A nearby fenced in field has an old 4H Club sign. This youth group was and still is active across the prairies and promotes life skills among its members.

The day of our visit we had wonderful blue skies. I love when nature cooperates. The town was one of many stops on our spring 2014 grain elevators and ghosts tour of southwest Saskatchewan. Some stops, like this, were sort of scouting missions, to size up the potential of a place, with plans to return to do it better if it was good. That was the case here. Indeed, I need to documents it better, both in photos and words. This report is sort of a warm up, an introduction to the town, and nothing more. The next visit, we’ll really get to know Robsart and maybe we’ll even chat with some of its residents and if they are game, share a beer or two.

We didn’t have much time here, but liked every second of it. If you visit Robsart Saskacthewan, be sure to enjoy it too. Take lots of photos.

Read more about the cars and trucks seen in town…
Saskatchewan: old vehicles and equipment part 3

See more ghost town type places here…
Neidpath Saskatchewan.
A forgotten place called Comrey.
Bow City townsite – with ForgottenAlberta.com.

If you wish more information on what you’ve seen here, by all means contact us!

Date: May, 2014.
Location: Robsart, SK.
Article sources: Book: Our Side of The Hills (Robsart and area history guide).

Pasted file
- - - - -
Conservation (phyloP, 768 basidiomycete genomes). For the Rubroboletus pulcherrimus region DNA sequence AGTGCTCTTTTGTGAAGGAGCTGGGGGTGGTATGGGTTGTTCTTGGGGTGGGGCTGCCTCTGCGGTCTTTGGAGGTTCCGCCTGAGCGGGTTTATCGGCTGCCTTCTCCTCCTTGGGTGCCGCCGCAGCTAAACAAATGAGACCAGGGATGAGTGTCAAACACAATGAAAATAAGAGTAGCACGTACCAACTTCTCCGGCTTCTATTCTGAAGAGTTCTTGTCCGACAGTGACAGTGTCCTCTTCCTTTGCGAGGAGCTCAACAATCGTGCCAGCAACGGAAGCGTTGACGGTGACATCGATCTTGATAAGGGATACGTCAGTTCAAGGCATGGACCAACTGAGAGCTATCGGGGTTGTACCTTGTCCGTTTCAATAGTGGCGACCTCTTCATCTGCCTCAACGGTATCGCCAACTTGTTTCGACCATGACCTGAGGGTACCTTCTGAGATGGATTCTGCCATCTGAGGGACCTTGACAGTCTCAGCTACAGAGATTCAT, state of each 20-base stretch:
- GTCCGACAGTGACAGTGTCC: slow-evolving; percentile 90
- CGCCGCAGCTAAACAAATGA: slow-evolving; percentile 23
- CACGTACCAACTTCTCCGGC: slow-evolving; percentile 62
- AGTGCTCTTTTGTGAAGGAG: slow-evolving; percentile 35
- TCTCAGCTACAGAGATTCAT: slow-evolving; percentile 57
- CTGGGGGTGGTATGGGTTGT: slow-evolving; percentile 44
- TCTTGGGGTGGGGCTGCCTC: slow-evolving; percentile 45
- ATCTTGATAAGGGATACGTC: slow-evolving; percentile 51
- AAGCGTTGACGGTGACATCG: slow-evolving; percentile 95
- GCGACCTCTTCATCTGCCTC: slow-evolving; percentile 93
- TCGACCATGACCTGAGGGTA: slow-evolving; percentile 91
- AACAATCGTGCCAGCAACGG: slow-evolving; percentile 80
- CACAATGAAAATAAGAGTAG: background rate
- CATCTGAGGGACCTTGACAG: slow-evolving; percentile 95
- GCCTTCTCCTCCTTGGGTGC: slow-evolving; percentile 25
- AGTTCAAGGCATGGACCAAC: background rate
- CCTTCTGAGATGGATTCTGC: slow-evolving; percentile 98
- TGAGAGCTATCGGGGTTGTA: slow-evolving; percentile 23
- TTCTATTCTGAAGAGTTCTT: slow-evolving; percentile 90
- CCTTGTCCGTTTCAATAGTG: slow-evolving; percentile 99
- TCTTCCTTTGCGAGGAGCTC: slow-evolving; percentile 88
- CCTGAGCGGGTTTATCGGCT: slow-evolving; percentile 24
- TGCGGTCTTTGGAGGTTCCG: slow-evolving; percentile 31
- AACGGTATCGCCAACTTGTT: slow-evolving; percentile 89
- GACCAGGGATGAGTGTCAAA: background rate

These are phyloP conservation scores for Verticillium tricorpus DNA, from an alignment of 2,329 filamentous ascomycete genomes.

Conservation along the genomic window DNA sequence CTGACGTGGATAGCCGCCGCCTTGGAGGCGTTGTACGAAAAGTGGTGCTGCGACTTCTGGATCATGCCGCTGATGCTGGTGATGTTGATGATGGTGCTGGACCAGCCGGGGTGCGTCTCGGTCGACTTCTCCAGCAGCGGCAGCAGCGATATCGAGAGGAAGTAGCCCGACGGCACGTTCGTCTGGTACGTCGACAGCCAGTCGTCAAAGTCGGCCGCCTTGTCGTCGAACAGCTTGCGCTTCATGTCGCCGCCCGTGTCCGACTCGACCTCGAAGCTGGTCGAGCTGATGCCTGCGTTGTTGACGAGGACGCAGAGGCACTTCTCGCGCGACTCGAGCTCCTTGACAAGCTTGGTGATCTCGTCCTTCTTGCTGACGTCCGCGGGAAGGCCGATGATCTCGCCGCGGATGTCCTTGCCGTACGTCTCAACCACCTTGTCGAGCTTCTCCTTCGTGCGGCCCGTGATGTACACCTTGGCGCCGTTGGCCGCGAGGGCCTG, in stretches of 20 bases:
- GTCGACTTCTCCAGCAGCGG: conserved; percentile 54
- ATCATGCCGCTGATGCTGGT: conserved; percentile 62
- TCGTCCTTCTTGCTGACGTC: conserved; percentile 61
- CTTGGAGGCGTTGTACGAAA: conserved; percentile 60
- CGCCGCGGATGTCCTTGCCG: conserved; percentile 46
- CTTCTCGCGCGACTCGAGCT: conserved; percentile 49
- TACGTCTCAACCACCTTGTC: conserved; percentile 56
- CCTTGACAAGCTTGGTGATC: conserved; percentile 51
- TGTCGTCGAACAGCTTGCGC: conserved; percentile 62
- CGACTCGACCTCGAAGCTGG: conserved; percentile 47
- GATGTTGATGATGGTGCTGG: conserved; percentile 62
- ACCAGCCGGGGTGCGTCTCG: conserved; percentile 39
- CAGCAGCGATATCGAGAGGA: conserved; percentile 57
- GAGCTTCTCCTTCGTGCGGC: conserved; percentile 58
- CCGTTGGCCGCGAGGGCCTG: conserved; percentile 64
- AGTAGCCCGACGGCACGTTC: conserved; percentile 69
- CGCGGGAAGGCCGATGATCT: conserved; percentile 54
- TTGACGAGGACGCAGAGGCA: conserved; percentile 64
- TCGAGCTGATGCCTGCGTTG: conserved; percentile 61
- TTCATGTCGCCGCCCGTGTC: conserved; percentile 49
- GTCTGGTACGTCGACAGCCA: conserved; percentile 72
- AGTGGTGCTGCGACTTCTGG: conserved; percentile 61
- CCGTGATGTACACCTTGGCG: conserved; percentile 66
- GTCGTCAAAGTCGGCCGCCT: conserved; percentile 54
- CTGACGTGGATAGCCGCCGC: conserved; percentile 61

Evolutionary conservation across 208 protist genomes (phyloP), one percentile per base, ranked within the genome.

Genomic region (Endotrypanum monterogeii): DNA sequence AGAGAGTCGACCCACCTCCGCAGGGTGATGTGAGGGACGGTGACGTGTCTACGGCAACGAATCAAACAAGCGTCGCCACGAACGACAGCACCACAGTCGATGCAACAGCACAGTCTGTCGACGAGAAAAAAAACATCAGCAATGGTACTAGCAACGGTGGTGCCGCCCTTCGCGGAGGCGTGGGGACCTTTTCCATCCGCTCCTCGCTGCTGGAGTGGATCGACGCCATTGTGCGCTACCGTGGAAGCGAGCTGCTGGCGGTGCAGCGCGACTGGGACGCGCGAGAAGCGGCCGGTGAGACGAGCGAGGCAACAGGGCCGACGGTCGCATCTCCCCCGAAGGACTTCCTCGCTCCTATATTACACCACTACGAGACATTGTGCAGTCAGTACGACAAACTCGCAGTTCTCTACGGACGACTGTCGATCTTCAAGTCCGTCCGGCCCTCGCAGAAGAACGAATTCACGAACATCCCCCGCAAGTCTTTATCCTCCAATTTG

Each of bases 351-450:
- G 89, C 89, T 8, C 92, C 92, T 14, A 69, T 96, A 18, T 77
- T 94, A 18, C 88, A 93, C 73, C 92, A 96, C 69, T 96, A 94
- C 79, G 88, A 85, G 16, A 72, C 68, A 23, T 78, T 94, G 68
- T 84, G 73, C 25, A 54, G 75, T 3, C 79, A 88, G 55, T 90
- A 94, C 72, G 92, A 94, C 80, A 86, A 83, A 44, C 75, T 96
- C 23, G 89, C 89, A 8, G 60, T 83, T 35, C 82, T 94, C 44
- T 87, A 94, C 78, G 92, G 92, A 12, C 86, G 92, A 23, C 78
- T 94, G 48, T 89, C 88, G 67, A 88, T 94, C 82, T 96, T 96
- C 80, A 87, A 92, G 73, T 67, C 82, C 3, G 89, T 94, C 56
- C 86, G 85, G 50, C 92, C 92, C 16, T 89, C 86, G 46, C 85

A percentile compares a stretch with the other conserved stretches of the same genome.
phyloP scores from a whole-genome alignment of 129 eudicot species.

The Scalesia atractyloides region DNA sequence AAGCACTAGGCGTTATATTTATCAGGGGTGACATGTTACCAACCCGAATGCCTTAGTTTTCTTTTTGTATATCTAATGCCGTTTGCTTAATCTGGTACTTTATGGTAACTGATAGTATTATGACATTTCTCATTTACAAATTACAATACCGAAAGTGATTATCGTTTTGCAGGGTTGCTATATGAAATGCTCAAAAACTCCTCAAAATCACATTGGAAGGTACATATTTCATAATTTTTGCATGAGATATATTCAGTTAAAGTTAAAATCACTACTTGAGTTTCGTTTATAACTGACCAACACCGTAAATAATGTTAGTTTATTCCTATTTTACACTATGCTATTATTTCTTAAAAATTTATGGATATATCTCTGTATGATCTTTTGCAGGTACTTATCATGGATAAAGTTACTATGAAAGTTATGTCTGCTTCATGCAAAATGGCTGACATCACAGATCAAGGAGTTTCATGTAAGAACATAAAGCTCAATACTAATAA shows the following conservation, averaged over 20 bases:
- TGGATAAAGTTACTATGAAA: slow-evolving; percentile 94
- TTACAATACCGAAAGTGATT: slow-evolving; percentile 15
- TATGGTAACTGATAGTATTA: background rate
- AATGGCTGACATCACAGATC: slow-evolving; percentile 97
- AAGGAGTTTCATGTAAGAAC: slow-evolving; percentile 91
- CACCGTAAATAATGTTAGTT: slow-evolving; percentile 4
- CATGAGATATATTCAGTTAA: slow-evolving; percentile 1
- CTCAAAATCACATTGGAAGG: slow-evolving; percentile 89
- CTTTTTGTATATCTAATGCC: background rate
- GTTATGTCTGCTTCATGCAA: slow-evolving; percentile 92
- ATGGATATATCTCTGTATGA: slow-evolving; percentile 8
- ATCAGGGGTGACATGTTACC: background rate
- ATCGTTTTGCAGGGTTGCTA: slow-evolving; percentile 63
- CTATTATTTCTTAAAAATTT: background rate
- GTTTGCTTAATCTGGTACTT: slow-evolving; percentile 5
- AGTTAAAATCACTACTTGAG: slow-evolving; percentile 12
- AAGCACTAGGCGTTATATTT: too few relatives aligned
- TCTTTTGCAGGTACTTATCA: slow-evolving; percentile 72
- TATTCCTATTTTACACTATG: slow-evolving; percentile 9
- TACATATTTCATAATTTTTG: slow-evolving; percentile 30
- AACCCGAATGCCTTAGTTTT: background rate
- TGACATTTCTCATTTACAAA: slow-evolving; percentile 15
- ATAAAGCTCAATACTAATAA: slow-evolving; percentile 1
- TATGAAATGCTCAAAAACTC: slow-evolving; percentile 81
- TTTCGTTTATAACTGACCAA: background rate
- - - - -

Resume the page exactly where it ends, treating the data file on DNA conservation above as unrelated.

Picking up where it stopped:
Much of Robsart is private property and you should be respectful of that.

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Robsart SK hospital

The old Robsart hospital.

Old building Robsart SK

Nice warm browns and stunning blues.

Robsart SK Centennial sign

An old Canada’s Centennial sign on the community hall.

Robsart SK ghost town

There are more empty houses here than those lived in.

Beaver Lumber Robsart SK

Beaver Lumber at one time had hundreds of stores across the country.

Robsart SK ghost town

A tiny house.

4H Club Robsart SK

4H Clubs were once common in many small towns.

Old cars Robsart SK

Some wonderful old cars complete the scene.

Ghost town of Robsart

The ladies room.

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12 Comments on "A slice of Robsart"

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Jason Sailer
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Jason Sailer

Wow NEAT Chris! I know that town is on my bucket list of places to visit…hopefully this year.

Did you know that Beaver Lumber, once Canada’s leading supplier of lumber, building materials and related products and services, began in 1883 as the Banbury Bros. Lumber Company in Wolseley, Saskatchewan? It would be purchased by Molson’s in 1972 who would sell it to Home Hardware in 1999.

Chris Kingston
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Chris Kingston

Someone needs to save this town, it’s so photogenic!

Christy Dingman
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Christy Dingman

Neat capture of this little former town!

Jan Berrie
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Jan Berrie

Thank you Chris and Connie for posting these pic’s. I love ghost towns and as I am not able to visit them in person anymore, it really makes my day to see them thru your lens. Very much appreciated.

Rob J Donald
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Rob J Donald

I will definitely check it out the next time I’m out that way.

Connie Biggart
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Connie Biggart

So when do you want to go back?